As the VHS recorder was gradually replaced by the DVD player, I was no longer interested in either John Lennon or Leslie Caron. I was barely interested in any movies without Black protagonists anymore. In 2002, I scribbled the titles “Poetic Justice”, “The Color Purple”, “Friday,” and “Juice” on my wish list for my father to loan from the video library for me, and in 2005 I was able to borrow “Menace 2 Society”, “Boyz in da Hood,” and “How High” myself. A friend of my older sister left the DVD of the film “Belly” at our house and in doing so changed my life.

Black filmmakers work across genres

In contrast to my taste in music, which became ever more specific during those years and was limited primarily to rap from the southern states of the Union, my interest in movies was arbitrary and open to any genre, as long as the characters were portrayed by Black actors. I didn’t care if the filmmaker was Tyler Perry or Spike Lee – comedy, romance, coming-of-age films, political dramas, true crimes, and thrillers – I wanted to see everything that made me feel like I could relate. I watched these films precisely because they were Black films. And to a certain extent, that was the only thing these movies had in common. I didn’t watch them because of my love for hip hop. Nor did they trigger in me the same kind of high as “Yellow Submarine”. I watched these films because I wanted to see films with people who looked like me or like my mother.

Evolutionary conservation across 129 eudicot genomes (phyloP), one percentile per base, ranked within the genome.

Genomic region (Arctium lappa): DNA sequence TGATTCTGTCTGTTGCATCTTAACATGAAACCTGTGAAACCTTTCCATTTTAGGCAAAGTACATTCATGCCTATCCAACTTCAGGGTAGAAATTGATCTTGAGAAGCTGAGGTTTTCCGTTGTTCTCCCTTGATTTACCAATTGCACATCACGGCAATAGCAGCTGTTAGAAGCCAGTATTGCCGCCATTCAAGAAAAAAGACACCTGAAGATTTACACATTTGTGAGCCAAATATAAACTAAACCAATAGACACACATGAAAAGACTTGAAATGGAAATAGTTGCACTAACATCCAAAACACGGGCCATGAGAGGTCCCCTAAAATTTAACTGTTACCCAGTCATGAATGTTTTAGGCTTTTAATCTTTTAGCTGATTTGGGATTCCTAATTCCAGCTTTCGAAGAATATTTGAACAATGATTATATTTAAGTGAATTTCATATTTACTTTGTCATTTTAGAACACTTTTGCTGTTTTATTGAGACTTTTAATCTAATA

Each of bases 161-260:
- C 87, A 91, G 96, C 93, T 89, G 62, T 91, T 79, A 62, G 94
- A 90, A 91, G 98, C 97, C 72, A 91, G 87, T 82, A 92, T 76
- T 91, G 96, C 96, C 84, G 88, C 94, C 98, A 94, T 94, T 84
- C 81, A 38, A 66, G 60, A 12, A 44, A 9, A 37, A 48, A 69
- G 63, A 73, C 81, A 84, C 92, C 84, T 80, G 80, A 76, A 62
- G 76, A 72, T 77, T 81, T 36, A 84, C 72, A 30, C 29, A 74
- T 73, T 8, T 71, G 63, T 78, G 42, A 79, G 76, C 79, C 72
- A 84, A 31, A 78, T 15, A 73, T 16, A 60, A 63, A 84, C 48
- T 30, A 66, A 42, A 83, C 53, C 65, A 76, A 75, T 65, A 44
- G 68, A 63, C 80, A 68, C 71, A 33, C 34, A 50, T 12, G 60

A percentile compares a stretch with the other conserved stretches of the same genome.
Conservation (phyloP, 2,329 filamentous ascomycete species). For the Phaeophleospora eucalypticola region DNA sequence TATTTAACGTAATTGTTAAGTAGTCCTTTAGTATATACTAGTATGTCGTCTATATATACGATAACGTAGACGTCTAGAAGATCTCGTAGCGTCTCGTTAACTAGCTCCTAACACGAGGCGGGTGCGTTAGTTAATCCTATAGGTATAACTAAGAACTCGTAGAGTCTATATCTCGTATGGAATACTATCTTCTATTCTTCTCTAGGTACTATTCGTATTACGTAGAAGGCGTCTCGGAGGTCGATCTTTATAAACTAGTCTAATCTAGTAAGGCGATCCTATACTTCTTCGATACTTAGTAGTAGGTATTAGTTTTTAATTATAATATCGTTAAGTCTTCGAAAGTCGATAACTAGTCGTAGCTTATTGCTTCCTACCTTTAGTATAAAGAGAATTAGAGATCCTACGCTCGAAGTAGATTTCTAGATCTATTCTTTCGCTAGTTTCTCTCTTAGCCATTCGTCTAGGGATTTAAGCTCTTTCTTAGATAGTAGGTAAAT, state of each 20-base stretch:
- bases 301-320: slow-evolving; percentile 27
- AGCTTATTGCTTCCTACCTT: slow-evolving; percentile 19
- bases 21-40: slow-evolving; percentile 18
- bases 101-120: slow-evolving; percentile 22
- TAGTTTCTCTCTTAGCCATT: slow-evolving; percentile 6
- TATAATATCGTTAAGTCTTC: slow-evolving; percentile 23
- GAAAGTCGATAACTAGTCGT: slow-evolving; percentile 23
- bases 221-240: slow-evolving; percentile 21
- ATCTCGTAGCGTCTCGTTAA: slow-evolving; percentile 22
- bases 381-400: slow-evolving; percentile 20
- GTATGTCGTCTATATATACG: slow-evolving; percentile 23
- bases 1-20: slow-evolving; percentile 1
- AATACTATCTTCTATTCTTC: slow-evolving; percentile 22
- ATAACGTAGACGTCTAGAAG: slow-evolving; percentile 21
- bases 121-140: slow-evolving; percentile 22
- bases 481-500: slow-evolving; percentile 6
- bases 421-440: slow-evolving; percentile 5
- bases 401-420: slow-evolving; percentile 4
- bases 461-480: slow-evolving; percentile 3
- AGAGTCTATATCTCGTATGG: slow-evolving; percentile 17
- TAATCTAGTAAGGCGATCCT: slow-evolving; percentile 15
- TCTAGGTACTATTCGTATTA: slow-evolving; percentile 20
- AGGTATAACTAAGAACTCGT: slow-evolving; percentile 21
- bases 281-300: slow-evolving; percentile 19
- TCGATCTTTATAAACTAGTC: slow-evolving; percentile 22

That’s no longer the case today. These days, I want to watch movies that I like. I rarely watch comedies, romantic movies, or music films, but I still love watching some of the films I liked so much back then. Not because I love hip hop or because I have a need to be told stories that remind me of the American part of my own family and cultural heritage. But simply because they are insanely good movies that for 90 to 130 minutes draw me into a good story I can believe in. That’s all a film needs to do. Including a Black film. And Black films merit a closer look, one that is detached from the worldwide fascination and love for hip hop and instead focuses on the story of a film told from a Black perspective.


FEBRUARY 29 – MAY 26, 2024

More Information on the Exhibition